This new chain is an unlikely venture for a company commonly associated with luxury accommodations in upscale locations, and it indicates that the Trumps see dollar signs in the vast support the campaign received from conservative areas well beyond major cities. The first hotels are expected to come online quickly because they will involve rebranding existing properties like Holiday Inns and Comfort Inns.
Eric Danziger, the chief executive of the Trump Organization's hotels division, said in an interview that the company had planned a hotel expansion for nearly two years, apart from the Trump campaign. During the campaign, the Trump children would report back about the thousands of supporters attending rallies and what they saw as a chance to build a line of hotels standing out from the cookie-cutter options in midsize and small cities.
"I said, 'That's brilliant,'" Mr. Danziger recalled. "The reality is we should have something in those kinds of locations."
Mr. Danziger, a longtime hotel executive who previously led Wyndham Hotels, said the first American Idea hotels would open in the Mississippi Delta, but he rejected the idea that the electoral map of 2016 would become a blueprint for picking future locations. Mr. Trump sometimes hands out a version of the map to White House visitors, showing blue dots in and around major cities (indicating support for Mrs. Clinton) and wide stretches of red (signaling votes for Mr. Trump) nearly everywhere else.
"There is no political thought to it," Mr. Danziger said regarding the new chain, and he added that there could be "many hundreds" of American Idea hotels in both red and blue counties and states. The counties in Mississippi that will get the first hotels tilted toward Mrs. Clinton, for instance.
Even before Mr. Trump took office in January, ethics experts and political opponents criticized his refusal to divest from the far-flung business. Mr. Trump handed over control of the Trump Organization to his eldest sons, Eric and Donald Jr., and other executives, and he agreed to forgo new deals abroad and donate profits from foreign governments to the Treasury. But Mr. Trump remains financially invested in the family business.
All of the Trump hotel properties are facing heightened scrutiny for their actions, particularly with foreign governments. The Daily Caller, citing disclosures filed with the Justice Department, reported on Sunday that the Saudi Arabian government, through a lobbying firm, had paid $270,000 to the Trump hotel in Washington.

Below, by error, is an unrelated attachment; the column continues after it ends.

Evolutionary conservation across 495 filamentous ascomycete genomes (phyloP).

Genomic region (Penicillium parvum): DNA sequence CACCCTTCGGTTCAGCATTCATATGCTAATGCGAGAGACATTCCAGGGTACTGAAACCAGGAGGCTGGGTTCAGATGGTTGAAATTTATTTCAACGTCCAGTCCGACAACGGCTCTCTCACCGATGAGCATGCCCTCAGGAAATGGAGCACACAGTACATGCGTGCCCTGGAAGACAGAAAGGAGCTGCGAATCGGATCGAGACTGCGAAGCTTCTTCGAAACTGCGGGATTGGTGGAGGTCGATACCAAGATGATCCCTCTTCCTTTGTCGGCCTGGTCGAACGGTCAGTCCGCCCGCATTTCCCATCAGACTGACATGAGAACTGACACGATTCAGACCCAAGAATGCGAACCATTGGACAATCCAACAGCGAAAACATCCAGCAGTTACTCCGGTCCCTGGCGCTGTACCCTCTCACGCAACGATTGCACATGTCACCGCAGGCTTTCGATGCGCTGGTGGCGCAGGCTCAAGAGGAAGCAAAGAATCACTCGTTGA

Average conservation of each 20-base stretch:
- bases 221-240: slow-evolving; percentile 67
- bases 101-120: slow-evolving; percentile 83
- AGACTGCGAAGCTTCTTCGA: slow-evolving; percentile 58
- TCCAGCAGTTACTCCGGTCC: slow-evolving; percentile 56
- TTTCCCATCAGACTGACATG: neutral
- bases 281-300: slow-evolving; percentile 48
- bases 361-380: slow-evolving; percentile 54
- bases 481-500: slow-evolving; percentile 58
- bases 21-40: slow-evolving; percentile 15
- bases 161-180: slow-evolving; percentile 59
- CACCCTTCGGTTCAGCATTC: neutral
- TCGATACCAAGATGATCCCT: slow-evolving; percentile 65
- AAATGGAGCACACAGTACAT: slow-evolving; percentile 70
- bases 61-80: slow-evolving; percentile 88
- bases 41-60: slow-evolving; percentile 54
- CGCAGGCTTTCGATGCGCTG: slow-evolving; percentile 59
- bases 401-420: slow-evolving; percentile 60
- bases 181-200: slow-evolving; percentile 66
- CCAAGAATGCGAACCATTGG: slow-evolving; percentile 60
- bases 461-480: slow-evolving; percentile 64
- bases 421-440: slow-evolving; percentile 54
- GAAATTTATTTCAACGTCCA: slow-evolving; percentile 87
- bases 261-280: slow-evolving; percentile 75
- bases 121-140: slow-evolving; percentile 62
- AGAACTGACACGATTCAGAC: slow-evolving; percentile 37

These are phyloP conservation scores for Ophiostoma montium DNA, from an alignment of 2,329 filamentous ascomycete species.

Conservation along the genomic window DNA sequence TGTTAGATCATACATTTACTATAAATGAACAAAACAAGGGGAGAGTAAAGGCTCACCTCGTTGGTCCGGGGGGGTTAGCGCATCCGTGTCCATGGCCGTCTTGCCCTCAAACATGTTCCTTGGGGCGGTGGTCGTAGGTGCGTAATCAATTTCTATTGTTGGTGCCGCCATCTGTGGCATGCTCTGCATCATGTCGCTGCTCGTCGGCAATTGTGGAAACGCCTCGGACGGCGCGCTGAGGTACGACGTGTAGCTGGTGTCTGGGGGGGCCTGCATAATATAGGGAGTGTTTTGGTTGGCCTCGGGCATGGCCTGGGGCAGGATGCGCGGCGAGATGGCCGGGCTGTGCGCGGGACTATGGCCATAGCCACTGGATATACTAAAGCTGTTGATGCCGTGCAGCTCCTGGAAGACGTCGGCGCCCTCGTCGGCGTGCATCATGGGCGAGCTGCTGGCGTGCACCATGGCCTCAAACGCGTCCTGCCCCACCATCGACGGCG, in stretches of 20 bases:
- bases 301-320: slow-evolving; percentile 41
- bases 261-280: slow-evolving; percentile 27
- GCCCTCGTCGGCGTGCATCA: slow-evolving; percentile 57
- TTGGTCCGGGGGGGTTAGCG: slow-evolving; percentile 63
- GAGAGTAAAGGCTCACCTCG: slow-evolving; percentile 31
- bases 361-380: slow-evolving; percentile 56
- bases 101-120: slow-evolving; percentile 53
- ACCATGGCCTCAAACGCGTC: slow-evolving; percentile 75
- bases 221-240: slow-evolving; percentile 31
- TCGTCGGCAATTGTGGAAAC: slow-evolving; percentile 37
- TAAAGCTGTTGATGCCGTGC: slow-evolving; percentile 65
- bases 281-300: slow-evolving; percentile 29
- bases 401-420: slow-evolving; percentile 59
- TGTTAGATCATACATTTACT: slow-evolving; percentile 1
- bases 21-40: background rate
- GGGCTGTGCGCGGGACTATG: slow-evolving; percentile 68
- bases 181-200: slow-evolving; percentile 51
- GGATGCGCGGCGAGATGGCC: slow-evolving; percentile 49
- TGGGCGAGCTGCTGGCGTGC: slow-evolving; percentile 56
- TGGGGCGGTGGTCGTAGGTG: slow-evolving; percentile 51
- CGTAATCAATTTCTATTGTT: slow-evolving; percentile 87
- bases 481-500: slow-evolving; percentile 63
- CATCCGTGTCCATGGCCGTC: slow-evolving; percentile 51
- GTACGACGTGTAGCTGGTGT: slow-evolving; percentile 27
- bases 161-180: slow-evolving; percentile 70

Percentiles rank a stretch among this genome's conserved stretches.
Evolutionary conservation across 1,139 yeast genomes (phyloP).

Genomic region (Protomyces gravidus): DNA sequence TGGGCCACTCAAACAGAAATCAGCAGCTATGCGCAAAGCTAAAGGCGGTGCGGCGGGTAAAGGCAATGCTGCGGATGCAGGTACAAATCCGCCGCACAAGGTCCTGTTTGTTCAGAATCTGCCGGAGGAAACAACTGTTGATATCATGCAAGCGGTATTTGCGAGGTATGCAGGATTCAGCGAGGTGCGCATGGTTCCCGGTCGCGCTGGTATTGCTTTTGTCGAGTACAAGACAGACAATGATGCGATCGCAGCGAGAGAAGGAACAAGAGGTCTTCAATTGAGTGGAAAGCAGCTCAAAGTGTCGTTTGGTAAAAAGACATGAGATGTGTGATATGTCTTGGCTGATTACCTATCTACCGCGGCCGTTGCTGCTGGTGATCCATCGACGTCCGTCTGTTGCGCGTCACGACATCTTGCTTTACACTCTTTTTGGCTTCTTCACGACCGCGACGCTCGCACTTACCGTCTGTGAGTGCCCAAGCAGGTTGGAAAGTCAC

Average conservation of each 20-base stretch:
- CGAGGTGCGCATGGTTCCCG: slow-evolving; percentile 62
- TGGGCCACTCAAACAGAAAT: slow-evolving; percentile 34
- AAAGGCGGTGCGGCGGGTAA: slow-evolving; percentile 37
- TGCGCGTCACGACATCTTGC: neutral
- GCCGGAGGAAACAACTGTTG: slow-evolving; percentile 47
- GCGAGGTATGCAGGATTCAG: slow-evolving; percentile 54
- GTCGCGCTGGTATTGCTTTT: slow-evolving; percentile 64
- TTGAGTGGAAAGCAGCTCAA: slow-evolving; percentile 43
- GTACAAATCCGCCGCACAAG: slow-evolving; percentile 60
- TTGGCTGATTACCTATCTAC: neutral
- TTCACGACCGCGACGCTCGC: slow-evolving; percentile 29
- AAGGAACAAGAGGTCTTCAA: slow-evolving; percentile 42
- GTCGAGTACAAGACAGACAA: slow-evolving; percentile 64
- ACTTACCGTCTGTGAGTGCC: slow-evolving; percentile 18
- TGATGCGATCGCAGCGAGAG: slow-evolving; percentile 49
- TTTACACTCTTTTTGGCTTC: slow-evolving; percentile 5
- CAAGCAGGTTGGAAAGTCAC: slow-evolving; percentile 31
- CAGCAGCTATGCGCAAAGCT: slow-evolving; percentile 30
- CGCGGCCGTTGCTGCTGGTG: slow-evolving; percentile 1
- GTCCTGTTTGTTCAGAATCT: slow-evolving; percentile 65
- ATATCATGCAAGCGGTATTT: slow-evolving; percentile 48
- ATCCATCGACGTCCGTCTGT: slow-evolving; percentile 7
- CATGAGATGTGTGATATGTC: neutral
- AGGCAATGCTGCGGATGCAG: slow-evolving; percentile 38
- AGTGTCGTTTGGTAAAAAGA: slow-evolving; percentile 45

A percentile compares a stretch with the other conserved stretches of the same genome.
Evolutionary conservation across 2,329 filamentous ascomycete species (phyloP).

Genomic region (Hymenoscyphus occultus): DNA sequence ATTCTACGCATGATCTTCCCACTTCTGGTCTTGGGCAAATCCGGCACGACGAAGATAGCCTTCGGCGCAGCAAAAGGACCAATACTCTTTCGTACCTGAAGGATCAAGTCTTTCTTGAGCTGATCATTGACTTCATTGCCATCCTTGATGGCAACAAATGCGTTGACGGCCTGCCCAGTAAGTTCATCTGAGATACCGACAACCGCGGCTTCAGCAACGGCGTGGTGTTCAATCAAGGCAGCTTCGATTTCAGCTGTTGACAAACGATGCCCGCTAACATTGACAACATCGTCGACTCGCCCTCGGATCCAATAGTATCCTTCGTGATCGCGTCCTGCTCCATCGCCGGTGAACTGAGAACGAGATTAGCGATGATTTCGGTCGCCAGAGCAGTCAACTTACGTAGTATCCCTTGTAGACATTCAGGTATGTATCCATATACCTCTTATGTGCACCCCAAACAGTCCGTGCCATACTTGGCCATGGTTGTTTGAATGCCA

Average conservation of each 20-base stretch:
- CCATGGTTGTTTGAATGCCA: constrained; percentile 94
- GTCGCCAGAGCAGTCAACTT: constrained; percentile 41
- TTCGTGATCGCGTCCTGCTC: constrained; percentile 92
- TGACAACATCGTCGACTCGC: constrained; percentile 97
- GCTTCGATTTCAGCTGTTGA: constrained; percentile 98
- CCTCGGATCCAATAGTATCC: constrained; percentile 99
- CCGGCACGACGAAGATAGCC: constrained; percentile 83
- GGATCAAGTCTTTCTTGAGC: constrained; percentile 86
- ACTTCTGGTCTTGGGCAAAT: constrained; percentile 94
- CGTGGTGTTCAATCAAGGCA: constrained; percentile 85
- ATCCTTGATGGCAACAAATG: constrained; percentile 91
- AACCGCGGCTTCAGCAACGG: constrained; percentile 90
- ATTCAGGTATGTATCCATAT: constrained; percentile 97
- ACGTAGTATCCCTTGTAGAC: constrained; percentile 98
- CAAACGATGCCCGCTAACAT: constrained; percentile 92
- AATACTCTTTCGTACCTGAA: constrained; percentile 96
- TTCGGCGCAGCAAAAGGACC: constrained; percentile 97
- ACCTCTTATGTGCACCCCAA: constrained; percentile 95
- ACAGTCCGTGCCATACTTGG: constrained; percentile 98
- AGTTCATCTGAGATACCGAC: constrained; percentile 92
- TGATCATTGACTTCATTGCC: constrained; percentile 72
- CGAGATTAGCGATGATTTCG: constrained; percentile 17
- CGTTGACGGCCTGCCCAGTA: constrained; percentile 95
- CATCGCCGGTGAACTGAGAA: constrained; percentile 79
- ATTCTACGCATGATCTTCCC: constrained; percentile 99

The firm, Qorvis MSLGroup, had been working on behalf of the Saudis to push back on legislation that exposes countries to lawsuits stemming from the Sept. 11, 2001, attacks. The payments — recorded from Oct. 1, 2016, to March 31, 2017 — were for lodging, catering and parking, the forms showed.
The new hotels will have no overt connection to Mr. Trump — his name will not appear anywhere, Mr. Danziger said.
The American Idea chain is the latest expansion of the Trump hotel empire, coming just months after Mr. Danziger unveiled plans for a four-star brand known as Scion. The Trumps will not own the new hotels under either brand but instead license them to business partners (who must pay royalties and other fees). The Trumps plan to manage the day-to-day operations of the Scion hotels but leave that task to their partners at the American Idea properties.
Trump executives had hinted that a three-star hotel chain was in the works in recent interviews, and in April 2016 they filed for a trademark on the American Idea name.
At Trump Tower on Monday evening, Mr. Danziger and Mr. Trump's eldest sons announced that their partner in Mississippi would be an Indian-American family that through its company, Chawla Hotels, owns 17 hotels in the region. Those hotels are currently branded by well-known chains; the plan is to convert at least three of them to the American Idea line, Mr. Danziger said.